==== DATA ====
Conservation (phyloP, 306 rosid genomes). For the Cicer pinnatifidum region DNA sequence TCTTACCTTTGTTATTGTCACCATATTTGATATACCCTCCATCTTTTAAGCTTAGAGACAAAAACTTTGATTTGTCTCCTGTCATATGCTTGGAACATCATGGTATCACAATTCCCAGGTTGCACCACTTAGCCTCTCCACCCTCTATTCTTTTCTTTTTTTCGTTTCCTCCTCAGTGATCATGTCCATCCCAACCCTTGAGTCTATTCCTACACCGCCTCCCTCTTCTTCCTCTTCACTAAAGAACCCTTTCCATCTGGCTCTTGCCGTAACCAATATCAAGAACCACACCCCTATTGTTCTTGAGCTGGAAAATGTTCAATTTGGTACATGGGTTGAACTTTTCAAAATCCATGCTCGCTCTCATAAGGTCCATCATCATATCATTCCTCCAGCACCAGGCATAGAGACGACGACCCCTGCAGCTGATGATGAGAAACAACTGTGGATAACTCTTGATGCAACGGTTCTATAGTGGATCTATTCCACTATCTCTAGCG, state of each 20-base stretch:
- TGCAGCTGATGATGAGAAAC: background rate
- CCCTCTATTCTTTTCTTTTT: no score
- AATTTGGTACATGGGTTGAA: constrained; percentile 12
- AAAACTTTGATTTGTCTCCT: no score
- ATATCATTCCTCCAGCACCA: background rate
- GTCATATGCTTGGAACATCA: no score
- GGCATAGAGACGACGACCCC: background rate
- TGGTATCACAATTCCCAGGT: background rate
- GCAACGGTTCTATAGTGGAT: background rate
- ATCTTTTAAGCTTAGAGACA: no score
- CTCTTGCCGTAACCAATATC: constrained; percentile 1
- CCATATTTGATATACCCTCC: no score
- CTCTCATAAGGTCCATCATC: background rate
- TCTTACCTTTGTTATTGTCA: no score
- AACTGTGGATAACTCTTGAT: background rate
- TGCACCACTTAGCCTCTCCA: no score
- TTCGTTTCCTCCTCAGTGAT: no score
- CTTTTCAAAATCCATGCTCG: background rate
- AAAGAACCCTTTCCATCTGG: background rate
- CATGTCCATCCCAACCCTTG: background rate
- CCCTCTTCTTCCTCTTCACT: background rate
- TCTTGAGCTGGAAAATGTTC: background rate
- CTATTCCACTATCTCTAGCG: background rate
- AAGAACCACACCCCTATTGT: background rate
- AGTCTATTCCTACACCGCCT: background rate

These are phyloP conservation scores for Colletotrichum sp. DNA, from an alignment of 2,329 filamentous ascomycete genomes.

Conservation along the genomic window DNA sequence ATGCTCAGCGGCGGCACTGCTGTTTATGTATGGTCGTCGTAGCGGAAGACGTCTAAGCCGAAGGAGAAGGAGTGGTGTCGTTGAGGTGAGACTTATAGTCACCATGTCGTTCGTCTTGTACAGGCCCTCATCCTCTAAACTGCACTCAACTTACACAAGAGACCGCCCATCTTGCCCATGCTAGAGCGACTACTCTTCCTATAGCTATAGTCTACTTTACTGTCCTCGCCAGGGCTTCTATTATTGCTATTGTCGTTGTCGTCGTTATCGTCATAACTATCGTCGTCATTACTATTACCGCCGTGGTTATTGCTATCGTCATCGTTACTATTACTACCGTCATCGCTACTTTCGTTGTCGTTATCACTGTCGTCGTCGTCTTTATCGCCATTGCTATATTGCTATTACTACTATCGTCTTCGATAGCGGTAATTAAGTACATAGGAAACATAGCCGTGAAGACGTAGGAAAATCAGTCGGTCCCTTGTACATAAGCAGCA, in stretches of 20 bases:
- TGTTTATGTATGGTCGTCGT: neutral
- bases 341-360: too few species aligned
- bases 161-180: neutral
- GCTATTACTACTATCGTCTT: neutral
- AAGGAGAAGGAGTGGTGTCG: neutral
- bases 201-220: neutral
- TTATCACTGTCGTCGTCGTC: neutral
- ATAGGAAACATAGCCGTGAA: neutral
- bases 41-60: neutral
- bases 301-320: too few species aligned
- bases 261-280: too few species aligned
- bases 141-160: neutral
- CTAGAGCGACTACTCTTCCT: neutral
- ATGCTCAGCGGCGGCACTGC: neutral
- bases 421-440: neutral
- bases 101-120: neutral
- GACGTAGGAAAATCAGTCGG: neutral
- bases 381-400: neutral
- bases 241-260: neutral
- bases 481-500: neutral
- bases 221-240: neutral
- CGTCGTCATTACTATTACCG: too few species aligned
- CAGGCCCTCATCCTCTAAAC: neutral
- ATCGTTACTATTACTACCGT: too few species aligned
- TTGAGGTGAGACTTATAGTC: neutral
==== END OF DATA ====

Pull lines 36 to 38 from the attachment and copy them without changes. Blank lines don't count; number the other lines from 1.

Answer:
- ATAGGAAACATAGCCGTGAA: neutral
- bases 41-60: neutral
- bases 301-320: too few species aligned